February 2nd, 2007: Today we woke up and had the free “breakfast” in our hotel and headed out to get our climbing permit. All of our guide books said that it was located in General San Martin Park, however, after three hours of searching, we discovered that it was in the city center and headed that way. We paid the $235.00 fee (each) and got our permits. After all that walking, we decided to get money (Argentinean Pesos) and go eat. We ate a relaxed lunch, headed over to the “McCafe” for the closest thing we could find to a Starbucks Frappuccino and then back to the hotel. From there, we headed off for four hours of grocery shopping at Jumbo Supermarket after which we returned to the hotel for a much deserved Andes Beer next to the swimming pool. Then off to dinner at Don Mario’s for another great steak and more tasty wine all for around fifteen dollars a piece. We returned to the hotel, still with quite a bit of energy, and decided to go out to a disco, where we stayed till around 4:30am. Quite a night.

February 3rd, 2007: Today we woke up around noon and went to lunch, which was a treat with live music and dancing in the square. From there, we took a cab to the Super Walmart to pick up some last minute items from our grocery list and organized our meals and bags for transport to Los Penitentes. We ate dinner and headed off to bed.

February 4th, 2007: Today we woke up early and headed off on a minibus to Los Penitentes. After about four hours, we arrived in this deserted ski village (most of which was closed due to it being summer) and met with Mauricio from Fernando Grajales  Expeditions about our mules. We headed one building over to our hostel and then got lunch at one of the two restaurants in town. The menu was a ham and cheese sandwich or meat, so we opted for the ham and cheese since we had already consumed so much meet in the last week. Then, it was off to the Fernando Grajales office to organize our gear into 30kg bags for the mules. Dinner at the hotel was something we’d all like to forget!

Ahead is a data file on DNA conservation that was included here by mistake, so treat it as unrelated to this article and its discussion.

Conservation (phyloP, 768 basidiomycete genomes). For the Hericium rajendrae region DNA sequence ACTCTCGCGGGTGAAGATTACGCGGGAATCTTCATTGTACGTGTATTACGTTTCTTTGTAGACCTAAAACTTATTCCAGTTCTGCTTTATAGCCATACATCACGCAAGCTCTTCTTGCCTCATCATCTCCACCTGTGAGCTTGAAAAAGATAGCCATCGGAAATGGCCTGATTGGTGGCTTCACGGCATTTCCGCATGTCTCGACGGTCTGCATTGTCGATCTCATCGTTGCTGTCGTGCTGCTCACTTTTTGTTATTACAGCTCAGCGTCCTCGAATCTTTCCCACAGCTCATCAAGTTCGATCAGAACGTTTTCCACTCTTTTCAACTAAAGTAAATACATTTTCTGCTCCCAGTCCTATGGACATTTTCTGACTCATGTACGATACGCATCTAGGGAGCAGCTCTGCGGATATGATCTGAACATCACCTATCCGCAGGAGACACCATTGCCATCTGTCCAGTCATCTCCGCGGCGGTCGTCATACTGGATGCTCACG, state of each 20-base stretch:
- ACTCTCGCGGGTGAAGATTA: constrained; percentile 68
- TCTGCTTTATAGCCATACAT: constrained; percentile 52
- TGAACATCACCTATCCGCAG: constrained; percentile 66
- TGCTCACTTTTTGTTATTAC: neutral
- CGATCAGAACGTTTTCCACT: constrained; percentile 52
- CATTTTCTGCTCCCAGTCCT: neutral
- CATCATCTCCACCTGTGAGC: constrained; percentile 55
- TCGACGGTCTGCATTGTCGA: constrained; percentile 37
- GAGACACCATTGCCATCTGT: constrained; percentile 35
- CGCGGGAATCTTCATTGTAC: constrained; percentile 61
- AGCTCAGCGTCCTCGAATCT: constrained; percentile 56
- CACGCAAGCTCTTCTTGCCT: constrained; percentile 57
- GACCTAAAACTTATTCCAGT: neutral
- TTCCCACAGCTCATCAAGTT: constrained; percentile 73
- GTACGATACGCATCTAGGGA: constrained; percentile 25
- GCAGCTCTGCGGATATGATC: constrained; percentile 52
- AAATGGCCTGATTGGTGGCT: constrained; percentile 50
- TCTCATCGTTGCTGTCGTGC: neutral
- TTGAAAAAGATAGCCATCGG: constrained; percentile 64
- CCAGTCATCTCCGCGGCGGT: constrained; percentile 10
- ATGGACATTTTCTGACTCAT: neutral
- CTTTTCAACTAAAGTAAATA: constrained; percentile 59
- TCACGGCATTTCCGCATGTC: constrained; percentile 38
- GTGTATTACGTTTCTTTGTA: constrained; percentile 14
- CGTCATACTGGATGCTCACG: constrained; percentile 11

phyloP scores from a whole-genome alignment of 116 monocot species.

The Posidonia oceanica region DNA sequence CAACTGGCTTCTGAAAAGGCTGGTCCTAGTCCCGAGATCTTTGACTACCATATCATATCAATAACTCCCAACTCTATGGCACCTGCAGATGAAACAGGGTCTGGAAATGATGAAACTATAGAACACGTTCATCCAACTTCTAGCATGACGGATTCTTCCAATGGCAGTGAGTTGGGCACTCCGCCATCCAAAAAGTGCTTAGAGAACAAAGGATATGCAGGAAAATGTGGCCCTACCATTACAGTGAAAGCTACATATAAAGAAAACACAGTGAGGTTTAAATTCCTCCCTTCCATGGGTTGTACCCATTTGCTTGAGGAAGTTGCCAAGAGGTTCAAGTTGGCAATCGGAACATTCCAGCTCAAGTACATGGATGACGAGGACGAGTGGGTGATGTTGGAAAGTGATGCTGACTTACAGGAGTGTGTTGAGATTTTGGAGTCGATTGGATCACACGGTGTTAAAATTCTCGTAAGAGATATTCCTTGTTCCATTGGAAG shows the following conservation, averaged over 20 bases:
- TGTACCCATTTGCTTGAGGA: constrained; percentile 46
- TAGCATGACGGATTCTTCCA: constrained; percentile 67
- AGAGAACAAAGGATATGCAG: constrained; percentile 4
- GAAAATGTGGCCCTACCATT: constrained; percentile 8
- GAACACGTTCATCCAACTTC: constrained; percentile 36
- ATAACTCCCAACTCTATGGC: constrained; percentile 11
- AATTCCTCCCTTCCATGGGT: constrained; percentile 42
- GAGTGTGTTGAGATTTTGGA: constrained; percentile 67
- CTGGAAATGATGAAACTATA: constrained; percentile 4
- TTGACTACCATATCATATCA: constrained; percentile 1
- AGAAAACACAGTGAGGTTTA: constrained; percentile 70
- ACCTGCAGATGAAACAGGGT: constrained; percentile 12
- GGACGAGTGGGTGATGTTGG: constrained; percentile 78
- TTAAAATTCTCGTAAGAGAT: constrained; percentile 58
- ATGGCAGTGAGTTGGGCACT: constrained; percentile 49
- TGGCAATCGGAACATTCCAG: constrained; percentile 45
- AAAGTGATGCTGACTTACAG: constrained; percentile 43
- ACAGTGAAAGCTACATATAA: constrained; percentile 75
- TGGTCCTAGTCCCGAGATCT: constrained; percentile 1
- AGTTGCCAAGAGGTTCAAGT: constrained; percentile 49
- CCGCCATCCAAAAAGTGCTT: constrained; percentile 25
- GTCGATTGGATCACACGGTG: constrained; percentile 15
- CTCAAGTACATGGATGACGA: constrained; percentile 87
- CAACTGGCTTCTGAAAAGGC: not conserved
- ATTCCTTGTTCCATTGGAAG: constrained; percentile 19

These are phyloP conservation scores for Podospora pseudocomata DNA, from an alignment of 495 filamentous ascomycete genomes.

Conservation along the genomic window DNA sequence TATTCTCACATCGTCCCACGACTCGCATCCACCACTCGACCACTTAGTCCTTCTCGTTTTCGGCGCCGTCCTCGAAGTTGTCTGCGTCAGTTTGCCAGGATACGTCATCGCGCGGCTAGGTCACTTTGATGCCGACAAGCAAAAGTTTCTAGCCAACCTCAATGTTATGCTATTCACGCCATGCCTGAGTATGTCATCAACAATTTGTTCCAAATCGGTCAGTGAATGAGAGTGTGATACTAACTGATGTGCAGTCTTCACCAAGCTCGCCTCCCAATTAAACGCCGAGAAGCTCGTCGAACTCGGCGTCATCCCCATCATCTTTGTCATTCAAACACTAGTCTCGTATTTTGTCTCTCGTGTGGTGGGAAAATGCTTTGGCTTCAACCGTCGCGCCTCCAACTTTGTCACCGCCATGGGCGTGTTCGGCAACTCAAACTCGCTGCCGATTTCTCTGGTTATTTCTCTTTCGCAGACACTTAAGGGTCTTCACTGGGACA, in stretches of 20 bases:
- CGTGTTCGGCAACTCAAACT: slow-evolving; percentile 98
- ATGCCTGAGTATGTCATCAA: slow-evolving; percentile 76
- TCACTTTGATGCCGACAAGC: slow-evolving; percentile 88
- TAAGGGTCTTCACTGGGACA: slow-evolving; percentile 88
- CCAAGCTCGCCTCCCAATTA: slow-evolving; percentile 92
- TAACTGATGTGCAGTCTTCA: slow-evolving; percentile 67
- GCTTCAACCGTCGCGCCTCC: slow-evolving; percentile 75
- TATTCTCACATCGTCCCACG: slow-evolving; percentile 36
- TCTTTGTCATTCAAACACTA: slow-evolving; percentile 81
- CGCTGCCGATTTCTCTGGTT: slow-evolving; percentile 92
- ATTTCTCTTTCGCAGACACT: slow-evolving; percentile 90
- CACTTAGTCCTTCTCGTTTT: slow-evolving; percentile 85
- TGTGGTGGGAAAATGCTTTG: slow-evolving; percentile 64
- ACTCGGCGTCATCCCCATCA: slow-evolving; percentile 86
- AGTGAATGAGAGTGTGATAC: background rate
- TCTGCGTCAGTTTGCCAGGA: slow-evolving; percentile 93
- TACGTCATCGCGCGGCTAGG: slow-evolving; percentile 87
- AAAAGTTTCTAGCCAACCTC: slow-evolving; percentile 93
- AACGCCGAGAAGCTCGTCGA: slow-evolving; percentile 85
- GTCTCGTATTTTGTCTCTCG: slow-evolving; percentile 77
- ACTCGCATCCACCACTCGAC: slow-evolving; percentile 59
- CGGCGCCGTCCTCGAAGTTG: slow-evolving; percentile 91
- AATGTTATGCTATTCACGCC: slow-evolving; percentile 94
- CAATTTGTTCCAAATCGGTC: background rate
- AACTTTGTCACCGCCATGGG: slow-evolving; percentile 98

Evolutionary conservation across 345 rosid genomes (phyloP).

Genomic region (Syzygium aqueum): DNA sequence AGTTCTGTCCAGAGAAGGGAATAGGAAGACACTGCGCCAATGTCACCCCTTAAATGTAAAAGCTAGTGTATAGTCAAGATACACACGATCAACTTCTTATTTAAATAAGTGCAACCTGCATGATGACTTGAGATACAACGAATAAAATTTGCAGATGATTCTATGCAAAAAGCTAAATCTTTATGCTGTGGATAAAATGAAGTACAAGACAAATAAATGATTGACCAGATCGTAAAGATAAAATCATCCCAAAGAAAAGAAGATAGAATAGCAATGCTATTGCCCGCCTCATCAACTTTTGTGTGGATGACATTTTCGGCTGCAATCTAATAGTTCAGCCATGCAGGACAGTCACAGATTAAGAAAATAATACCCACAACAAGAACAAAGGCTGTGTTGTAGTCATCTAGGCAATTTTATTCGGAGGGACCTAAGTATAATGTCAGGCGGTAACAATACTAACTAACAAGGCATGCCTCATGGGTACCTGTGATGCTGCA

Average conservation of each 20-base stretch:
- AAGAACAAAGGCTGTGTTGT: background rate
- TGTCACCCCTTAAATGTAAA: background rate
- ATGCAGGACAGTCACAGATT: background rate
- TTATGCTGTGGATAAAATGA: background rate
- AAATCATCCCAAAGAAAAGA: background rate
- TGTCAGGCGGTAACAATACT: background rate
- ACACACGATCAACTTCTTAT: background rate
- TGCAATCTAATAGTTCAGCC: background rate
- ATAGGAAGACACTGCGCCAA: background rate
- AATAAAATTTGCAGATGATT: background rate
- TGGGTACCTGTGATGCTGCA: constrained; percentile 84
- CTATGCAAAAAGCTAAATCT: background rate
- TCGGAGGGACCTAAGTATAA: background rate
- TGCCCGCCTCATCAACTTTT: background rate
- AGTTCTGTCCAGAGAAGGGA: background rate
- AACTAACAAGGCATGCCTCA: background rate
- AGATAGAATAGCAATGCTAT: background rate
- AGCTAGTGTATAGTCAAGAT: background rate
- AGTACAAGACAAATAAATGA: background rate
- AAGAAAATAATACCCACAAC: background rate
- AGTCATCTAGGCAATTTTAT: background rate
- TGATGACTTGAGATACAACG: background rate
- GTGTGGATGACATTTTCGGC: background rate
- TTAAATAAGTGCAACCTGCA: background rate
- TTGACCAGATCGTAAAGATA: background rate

February 6th, 2007: Day two of our trek into Plaza Argentina took us from Pampa de Lenas (2,950 meters) to Casa de Piedra (3,250 meters) and gave us our first view of Aconcagua up the Los Relinchos Gulch. The day’s climb took about 5 hours and as soon as we arrived we set up our tent and got dinner going. This was one VERY windy camp. We all managed to contract a stomach issue we assume in Santiago so the night was very eventful.

February 7th, 2007: The third and last day of our trek was the longest and steepest taking six hours to complete and ascending 850 meters up some very exposed terrain. The day began with a river crossing of the icy cold Vacas River (which Josh and Nick decided to cross with the help of the mules). Then it was up the Los Relinchos Gulch, an area of the trek where the trail is quite narrow and sometimes washed into the Los Relinchos Creek. As soon as we crossed the river, we were gifted with magnificent views of Aconcagua and Mt. Ameguino. We arrived at Plaza Argentina only to discover that our mules had run down the valley the previous night and the mule skinners had gone down to catch them. We were told that our mules would arrive extremely late that night. We were sitting at base camp with nothing but daypacks and our leftovers from lunch. We lucked out however; our mules arrived at about 8:00 that night and we managed to get our tent set up before dark.

February 8th, 2007: Today was a rest day. We packed our loads to carry up to Camp I and registered with the base camp doctor, who took our pulse, blood oxygen saturation and blood pressure.

February 9th, 2007: Today we carried loads up to Camp I (4,900 meters) from Plaza Argentina (4,200 meters). Each of us carried 20kg’s of group gear and our own personal gear for up higher on the mountain. The ascent took roughly three and a half hours over scree almost the entire way. We all felt great at Camp I and set up a tent and left a cache of gear and promptly descended back to Plaza Argentina with nearly empty backpacks.